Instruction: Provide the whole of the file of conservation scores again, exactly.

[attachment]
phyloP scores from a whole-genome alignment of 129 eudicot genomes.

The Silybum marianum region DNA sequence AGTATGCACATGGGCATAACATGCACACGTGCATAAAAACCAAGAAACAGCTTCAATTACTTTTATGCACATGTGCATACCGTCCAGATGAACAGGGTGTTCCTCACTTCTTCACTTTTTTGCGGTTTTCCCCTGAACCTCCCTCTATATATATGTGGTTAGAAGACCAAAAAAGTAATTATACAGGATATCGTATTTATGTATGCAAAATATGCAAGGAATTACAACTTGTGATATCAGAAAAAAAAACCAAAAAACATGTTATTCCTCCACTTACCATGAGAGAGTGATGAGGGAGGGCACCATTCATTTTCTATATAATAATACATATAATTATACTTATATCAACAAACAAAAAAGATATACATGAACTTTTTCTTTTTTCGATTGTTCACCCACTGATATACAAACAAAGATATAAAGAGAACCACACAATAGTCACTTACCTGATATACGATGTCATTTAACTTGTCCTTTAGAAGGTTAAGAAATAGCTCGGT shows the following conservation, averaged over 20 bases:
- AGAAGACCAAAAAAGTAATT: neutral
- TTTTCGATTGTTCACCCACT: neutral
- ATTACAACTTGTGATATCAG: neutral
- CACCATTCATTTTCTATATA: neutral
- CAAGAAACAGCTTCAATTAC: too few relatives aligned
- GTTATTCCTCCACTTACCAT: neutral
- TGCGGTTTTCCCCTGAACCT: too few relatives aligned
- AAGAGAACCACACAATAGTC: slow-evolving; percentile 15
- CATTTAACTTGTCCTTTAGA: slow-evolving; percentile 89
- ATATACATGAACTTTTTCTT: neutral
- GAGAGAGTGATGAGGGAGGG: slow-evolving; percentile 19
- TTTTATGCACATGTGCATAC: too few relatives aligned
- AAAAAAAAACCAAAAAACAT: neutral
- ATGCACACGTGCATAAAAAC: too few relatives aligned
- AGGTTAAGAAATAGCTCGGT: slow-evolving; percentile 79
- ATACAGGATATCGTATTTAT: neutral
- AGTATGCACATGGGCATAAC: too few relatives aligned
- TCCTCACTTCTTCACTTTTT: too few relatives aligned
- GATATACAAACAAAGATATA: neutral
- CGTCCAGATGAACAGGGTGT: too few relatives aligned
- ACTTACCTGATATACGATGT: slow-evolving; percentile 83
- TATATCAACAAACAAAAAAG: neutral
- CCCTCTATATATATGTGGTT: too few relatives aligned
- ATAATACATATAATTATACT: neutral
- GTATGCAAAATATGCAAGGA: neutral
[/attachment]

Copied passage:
phyloP scores from a whole-genome alignment of 129 eudicot genomes.

The Silybum marianum region DNA sequence AGTATGCACATGGGCATAACATGCACACGTGCATAAAAACCAAGAAACAGCTTCAATTACTTTTATGCACATGTGCATACCGTCCAGATGAACAGGGTGTTCCTCACTTCTTCACTTTTTTGCGGTTTTCCCCTGAACCTCCCTCTATATATATGTGGTTAGAAGACCAAAAAAGTAATTATACAGGATATCGTATTTATGTATGCAAAATATGCAAGGAATTACAACTTGTGATATCAGAAAAAAAAACCAAAAAACATGTTATTCCTCCACTTACCATGAGAGAGTGATGAGGGAGGGCACCATTCATTTTCTATATAATAATACATATAATTATACTTATATCAACAAACAAAAAAGATATACATGAACTTTTTCTTTTTTCGATTGTTCACCCACTGATATACAAACAAAGATATAAAGAGAACCACACAATAGTCACTTACCTGATATACGATGTCATTTAACTTGTCCTTTAGAAGGTTAAGAAATAGCTCGGT shows the following conservation, averaged over 20 bases:
- AGAAGACCAAAAAAGTAATT: neutral
- TTTTCGATTGTTCACCCACT: neutral
- ATTACAACTTGTGATATCAG: neutral
- CACCATTCATTTTCTATATA: neutral
- CAAGAAACAGCTTCAATTAC: too few relatives aligned
- GTTATTCCTCCACTTACCAT: neutral
- TGCGGTTTTCCCCTGAACCT: too few relatives aligned
- AAGAGAACCACACAATAGTC: slow-evolving; percentile 15
- CATTTAACTTGTCCTTTAGA: slow-evolving; percentile 89
- ATATACATGAACTTTTTCTT: neutral
- GAGAGAGTGATGAGGGAGGG: slow-evolving; percentile 19
- TTTTATGCACATGTGCATAC: too few relatives aligned
- AAAAAAAAACCAAAAAACAT: neutral
- ATGCACACGTGCATAAAAAC: too few relatives aligned
- AGGTTAAGAAATAGCTCGGT: slow-evolving; percentile 79
- ATACAGGATATCGTATTTAT: neutral
- AGTATGCACATGGGCATAAC: too few relatives aligned
- TCCTCACTTCTTCACTTTTT: too few relatives aligned
- GATATACAAACAAAGATATA: neutral
- CGTCCAGATGAACAGGGTGT: too few relatives aligned
- ACTTACCTGATATACGATGT: slow-evolving; percentile 83
- TATATCAACAAACAAAAAAG: neutral
- CCCTCTATATATATGTGGTT: too few relatives aligned
- ATAATACATATAATTATACT: neutral
- GTATGCAAAATATGCAAGGA: neutral